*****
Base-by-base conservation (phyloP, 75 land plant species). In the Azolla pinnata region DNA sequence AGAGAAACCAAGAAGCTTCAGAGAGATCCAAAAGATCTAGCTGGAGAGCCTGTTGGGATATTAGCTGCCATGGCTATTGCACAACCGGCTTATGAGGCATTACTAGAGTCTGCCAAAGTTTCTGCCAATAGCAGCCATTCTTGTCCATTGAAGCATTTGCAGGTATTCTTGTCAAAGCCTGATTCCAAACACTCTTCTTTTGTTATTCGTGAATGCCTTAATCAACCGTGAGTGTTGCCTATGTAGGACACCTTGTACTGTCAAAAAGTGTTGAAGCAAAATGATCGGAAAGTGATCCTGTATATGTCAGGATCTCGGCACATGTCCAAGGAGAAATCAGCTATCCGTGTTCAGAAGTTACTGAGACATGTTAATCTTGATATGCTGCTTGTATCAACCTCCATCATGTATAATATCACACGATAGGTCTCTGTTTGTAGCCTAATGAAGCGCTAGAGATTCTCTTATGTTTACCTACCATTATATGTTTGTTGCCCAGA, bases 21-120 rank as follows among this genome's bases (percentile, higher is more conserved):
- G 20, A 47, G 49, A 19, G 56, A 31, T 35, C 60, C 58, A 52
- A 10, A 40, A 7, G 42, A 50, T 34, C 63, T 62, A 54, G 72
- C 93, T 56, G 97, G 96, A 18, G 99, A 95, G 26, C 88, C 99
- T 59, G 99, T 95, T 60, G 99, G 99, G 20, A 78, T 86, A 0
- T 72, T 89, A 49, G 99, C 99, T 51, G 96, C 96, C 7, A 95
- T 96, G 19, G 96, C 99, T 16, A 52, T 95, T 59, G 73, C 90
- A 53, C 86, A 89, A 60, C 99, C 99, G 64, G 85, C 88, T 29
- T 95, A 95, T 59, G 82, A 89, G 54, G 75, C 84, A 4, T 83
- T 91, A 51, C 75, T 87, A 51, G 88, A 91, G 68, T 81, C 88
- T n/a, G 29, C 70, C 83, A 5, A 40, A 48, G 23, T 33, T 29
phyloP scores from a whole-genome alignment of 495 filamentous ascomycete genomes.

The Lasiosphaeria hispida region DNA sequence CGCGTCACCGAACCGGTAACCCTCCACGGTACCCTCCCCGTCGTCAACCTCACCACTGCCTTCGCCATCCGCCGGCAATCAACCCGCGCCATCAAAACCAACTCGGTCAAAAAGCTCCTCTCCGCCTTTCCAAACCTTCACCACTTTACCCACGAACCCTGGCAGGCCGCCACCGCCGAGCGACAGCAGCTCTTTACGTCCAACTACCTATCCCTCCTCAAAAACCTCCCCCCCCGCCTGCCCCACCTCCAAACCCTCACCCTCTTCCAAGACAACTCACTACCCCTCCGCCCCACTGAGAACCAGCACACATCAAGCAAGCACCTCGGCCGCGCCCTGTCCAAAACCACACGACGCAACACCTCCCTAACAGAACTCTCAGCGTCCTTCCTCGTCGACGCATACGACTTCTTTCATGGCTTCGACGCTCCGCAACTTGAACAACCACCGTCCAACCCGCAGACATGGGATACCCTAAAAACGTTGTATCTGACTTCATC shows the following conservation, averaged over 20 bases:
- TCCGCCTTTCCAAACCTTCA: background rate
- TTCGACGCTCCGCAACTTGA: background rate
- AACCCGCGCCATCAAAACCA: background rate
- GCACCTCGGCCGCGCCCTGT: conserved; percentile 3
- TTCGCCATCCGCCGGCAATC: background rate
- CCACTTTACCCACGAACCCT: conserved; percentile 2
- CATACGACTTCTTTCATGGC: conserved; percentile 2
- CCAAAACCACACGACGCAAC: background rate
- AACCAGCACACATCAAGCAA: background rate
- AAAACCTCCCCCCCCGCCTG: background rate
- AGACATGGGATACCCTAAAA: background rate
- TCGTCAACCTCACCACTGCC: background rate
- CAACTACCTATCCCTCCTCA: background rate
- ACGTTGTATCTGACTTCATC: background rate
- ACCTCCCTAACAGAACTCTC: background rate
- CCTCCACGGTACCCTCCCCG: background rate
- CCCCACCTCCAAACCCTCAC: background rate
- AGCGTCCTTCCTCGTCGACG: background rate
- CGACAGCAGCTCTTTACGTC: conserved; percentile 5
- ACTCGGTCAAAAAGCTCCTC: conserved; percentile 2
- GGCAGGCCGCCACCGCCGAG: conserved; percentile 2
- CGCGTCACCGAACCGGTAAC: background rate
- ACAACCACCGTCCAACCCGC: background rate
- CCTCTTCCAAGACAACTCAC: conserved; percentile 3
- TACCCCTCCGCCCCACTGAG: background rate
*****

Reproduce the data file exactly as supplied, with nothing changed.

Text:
Base-by-base conservation (phyloP, 75 land plant species). In the Azolla pinnata region DNA sequence AGAGAAACCAAGAAGCTTCAGAGAGATCCAAAAGATCTAGCTGGAGAGCCTGTTGGGATATTAGCTGCCATGGCTATTGCACAACCGGCTTATGAGGCATTACTAGAGTCTGCCAAAGTTTCTGCCAATAGCAGCCATTCTTGTCCATTGAAGCATTTGCAGGTATTCTTGTCAAAGCCTGATTCCAAACACTCTTCTTTTGTTATTCGTGAATGCCTTAATCAACCGTGAGTGTTGCCTATGTAGGACACCTTGTACTGTCAAAAAGTGTTGAAGCAAAATGATCGGAAAGTGATCCTGTATATGTCAGGATCTCGGCACATGTCCAAGGAGAAATCAGCTATCCGTGTTCAGAAGTTACTGAGACATGTTAATCTTGATATGCTGCTTGTATCAACCTCCATCATGTATAATATCACACGATAGGTCTCTGTTTGTAGCCTAATGAAGCGCTAGAGATTCTCTTATGTTTACCTACCATTATATGTTTGTTGCCCAGA, bases 21-120 rank as follows among this genome's bases (percentile, higher is more conserved):
- G 20, A 47, G 49, A 19, G 56, A 31, T 35, C 60, C 58, A 52
- A 10, A 40, A 7, G 42, A 50, T 34, C 63, T 62, A 54, G 72
- C 93, T 56, G 97, G 96, A 18, G 99, A 95, G 26, C 88, C 99
- T 59, G 99, T 95, T 60, G 99, G 99, G 20, A 78, T 86, A 0
- T 72, T 89, A 49, G 99, C 99, T 51, G 96, C 96, C 7, A 95
- T 96, G 19, G 96, C 99, T 16, A 52, T 95, T 59, G 73, C 90
- A 53, C 86, A 89, A 60, C 99, C 99, G 64, G 85, C 88, T 29
- T 95, A 95, T 59, G 82, A 89, G 54, G 75, C 84, A 4, T 83
- T 91, A 51, C 75, T 87, A 51, G 88, A 91, G 68, T 81, C 88
- T n/a, G 29, C 70, C 83, A 5, A 40, A 48, G 23, T 33, T 29
phyloP scores from a whole-genome alignment of 495 filamentous ascomycete genomes.

The Lasiosphaeria hispida region DNA sequence CGCGTCACCGAACCGGTAACCCTCCACGGTACCCTCCCCGTCGTCAACCTCACCACTGCCTTCGCCATCCGCCGGCAATCAACCCGCGCCATCAAAACCAACTCGGTCAAAAAGCTCCTCTCCGCCTTTCCAAACCTTCACCACTTTACCCACGAACCCTGGCAGGCCGCCACCGCCGAGCGACAGCAGCTCTTTACGTCCAACTACCTATCCCTCCTCAAAAACCTCCCCCCCCGCCTGCCCCACCTCCAAACCCTCACCCTCTTCCAAGACAACTCACTACCCCTCCGCCCCACTGAGAACCAGCACACATCAAGCAAGCACCTCGGCCGCGCCCTGTCCAAAACCACACGACGCAACACCTCCCTAACAGAACTCTCAGCGTCCTTCCTCGTCGACGCATACGACTTCTTTCATGGCTTCGACGCTCCGCAACTTGAACAACCACCGTCCAACCCGCAGACATGGGATACCCTAAAAACGTTGTATCTGACTTCATC shows the following conservation, averaged over 20 bases:
- TCCGCCTTTCCAAACCTTCA: background rate
- TTCGACGCTCCGCAACTTGA: background rate
- AACCCGCGCCATCAAAACCA: background rate
- GCACCTCGGCCGCGCCCTGT: conserved; percentile 3
- TTCGCCATCCGCCGGCAATC: background rate
- CCACTTTACCCACGAACCCT: conserved; percentile 2
- CATACGACTTCTTTCATGGC: conserved; percentile 2
- CCAAAACCACACGACGCAAC: background rate
- AACCAGCACACATCAAGCAA: background rate
- AAAACCTCCCCCCCCGCCTG: background rate
- AGACATGGGATACCCTAAAA: background rate
- TCGTCAACCTCACCACTGCC: background rate
- CAACTACCTATCCCTCCTCA: background rate
- ACGTTGTATCTGACTTCATC: background rate
- ACCTCCCTAACAGAACTCTC: background rate
- CCTCCACGGTACCCTCCCCG: background rate
- CCCCACCTCCAAACCCTCAC: background rate
- AGCGTCCTTCCTCGTCGACG: background rate
- CGACAGCAGCTCTTTACGTC: conserved; percentile 5
- ACTCGGTCAAAAAGCTCCTC: conserved; percentile 2
- GGCAGGCCGCCACCGCCGAG: conserved; percentile 2
- CGCGTCACCGAACCGGTAAC: background rate
- ACAACCACCGTCCAACCCGC: background rate
- CCTCTTCCAAGACAACTCAC: conserved; percentile 3
- TACCCCTCCGCCCCACTGAG: background rate